McGegan’s ability to engage players and audiences alike has made him a pioneer in broadening the reach of historically informed practice beyond the world of period ensembles to conventional symphonic forces. His guest-conducting appearances with major orchestras — including the New York, Los Angeles, and Hong Kong Philharmonics; the Chicago, Milwaukee, St. Louis, Toronto, Sydney, and New Zealand Symphonies; the Cleveland and the Philadelphia Orchestras; and the Royal Northern Sinfonia and Scottish Chamber Orchestra — often feature Baroque repertoire alongside Classical, Romantic, 20th-century and even brand-new works: Mendelssohn, Sibelius, Britten, Bach and Handel with the Utah Symphony; Poulenc and Mozart with the City of Birmingham Symphony Orchestra; Mahler and Mozart with the Pasadena Symphony Orchestra; and the premiere of Stephen Hough’s Missa Mirabilis with the Indianapolis Symphony Orchestra, paired with Haydn, Brahms and Mendelssohn. His position in Pasadena provides the opportunity to conduct a wider range of his favorite repertoire, including Dvořák, Britten, Elgar, Mahler, Brahms and Wagner.
His 18/19 guest appearances in North America include his annual return to St. Louis Symphony as well as engagements with Baltimore, Detroit, Calgary, National and Pasadena Symphonies. Abroad, McGegan makes returns to the New Zealand Symphony, Bournemouth Symphony Orchestra, and appears with the Stuttgart Radio Symphony Orchestra in performance and in the recording studio for an upcoming release with soloist Gil Shaham. Summer Festivals include Aspen, Music Academy of the West, and MDR Musiksommer in Germany. In the summer of 2017, McGegan conducted the Royal Northern Sinfonia for the BBC Proms in Hull, marking 300 years since Handel’s Water Music was first famously performed on the River Thames. It was the first time since the 1930s a festival performance had been moved outside London.
Active in opera as well as the concert hall, McGegan was principal conductor of Sweden’s perfectly preserved 18th-century Drottningholm Theater from 1993 to 1996, Artistic Director and conductor at the Göttingen Handel Festival for 20 years (1991-2011), and Principal Guest Conductor at Scottish Opera in the 1990s. Guest appearances have brought him to the podium at Covent Garden, San Francisco, Santa Fe, and Washington. Mr. McGegan has enjoyed a long collaboration with groundbreaking choreographer Mark Morris, notably the premiere performances of Morris’s production of Rameau’s Platée at the Edinburgh Festival, and Handel’s Acis and Galatea and L’Allegro at venues including the Ravinia Festival, the Mostly Mozart Festival in New York, and Cal Performances in Berkeley.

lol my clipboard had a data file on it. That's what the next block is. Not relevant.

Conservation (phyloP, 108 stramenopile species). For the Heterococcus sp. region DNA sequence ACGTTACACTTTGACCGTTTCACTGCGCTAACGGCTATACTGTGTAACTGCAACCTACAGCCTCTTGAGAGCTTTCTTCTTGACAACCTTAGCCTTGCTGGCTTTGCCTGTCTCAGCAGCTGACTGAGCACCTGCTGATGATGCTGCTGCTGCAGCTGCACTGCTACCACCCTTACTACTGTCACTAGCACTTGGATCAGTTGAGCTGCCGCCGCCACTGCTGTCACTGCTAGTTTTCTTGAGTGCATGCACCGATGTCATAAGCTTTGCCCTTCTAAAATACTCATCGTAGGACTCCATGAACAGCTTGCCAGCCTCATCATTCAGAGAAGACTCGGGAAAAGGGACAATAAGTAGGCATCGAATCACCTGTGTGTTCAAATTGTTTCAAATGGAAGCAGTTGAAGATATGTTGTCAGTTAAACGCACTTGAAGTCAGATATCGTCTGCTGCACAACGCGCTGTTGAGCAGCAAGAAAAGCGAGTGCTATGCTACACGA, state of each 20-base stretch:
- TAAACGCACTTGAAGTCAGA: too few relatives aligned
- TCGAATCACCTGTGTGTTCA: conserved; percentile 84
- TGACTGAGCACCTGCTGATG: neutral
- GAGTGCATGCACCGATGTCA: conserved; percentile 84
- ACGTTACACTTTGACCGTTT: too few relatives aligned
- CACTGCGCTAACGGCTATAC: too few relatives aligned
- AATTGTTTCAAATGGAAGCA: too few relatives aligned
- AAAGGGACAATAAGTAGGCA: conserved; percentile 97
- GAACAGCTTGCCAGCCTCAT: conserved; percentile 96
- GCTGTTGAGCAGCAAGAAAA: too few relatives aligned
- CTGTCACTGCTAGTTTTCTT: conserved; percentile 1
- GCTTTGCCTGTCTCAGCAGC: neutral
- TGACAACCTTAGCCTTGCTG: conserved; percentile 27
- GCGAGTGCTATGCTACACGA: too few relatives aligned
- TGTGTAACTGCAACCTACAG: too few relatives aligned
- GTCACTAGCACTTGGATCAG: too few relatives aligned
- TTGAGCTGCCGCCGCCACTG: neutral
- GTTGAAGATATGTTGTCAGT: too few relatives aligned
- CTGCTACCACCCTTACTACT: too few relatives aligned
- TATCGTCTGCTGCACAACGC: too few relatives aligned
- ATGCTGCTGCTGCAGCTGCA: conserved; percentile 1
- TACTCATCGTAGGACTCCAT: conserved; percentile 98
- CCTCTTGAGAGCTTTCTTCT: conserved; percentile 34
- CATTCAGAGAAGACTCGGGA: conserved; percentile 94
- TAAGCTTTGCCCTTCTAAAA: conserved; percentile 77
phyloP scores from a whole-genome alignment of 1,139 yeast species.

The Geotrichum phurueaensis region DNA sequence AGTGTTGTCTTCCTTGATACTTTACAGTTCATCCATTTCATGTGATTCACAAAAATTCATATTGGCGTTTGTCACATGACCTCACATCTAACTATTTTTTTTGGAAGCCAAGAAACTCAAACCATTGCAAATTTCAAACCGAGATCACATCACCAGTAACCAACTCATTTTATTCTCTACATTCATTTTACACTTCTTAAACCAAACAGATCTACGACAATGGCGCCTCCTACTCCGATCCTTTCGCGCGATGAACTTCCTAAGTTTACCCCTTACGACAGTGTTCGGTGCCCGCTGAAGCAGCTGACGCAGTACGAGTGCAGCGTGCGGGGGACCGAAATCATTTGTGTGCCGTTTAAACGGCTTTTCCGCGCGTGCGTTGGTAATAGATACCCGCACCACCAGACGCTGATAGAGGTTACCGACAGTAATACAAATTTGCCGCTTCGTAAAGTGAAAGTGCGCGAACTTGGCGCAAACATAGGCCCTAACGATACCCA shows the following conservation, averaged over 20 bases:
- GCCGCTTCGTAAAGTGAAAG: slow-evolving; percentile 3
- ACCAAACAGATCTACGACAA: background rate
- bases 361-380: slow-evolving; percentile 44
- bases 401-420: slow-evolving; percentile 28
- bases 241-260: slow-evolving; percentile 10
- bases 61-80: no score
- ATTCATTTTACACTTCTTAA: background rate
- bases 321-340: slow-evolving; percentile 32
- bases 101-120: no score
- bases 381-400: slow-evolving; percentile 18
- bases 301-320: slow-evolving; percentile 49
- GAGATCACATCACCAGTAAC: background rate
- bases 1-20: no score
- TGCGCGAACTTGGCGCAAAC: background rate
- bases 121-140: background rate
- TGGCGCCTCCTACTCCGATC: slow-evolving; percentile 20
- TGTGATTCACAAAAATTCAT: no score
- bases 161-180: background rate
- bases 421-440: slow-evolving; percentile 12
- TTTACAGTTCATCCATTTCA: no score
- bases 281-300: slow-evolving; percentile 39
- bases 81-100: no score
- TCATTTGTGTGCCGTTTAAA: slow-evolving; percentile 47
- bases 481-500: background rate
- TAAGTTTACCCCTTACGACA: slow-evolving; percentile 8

McGegan’s prolific discography includes more than 100 releases spanning five decades. Having recorded more than 50 albums of of Handel, McGegan has explored the depths of the composer’s output with a dozen oratorios and close to twenty of his operas. Under its own label, Philharmonia Baroque Productions (PBP), Philharmonia has recently released almost a dozen acclaimed albums of Handel, Scarlatti, Vivaldi, Brahms, Haydn, Beethoven, and more. McGegan’s latest release with PBO is the first-ever recording of the recently rediscovered 300-year-old work La Gloria di Primavera by Alessandro Scarlatti, recorded live at the U.S. premiere. Since the 1980s, Nic has released more than 20 recordings with Hungary’s Capella Savaria on the Hungaroton label, including groundbreaking opera and oratorio recordings of repertoire by Handel, Monteverdi, Scarlatti, Telemann and Vivaldi. Recently, the collaboration has produced albums of Kraus, Mendelssohn, Schubert, a 2-CD set of the complete Mozart violin concerti, and in fall of 2018, Haydn’s Symphonies 79, 80, and 81. A new album of early horn concertos was released in spring of 2018, with McGegan conducting the Swedish Chamber Orchestra along with soloist Alec Frank-Gemmill. Grammy nominations include Handel’s Susanna for Best Choral Performance and Haydn’s Symphonies 104, 88 & 101 for Best Orchestral Performance, both with Philharmonia Baroque Orchestra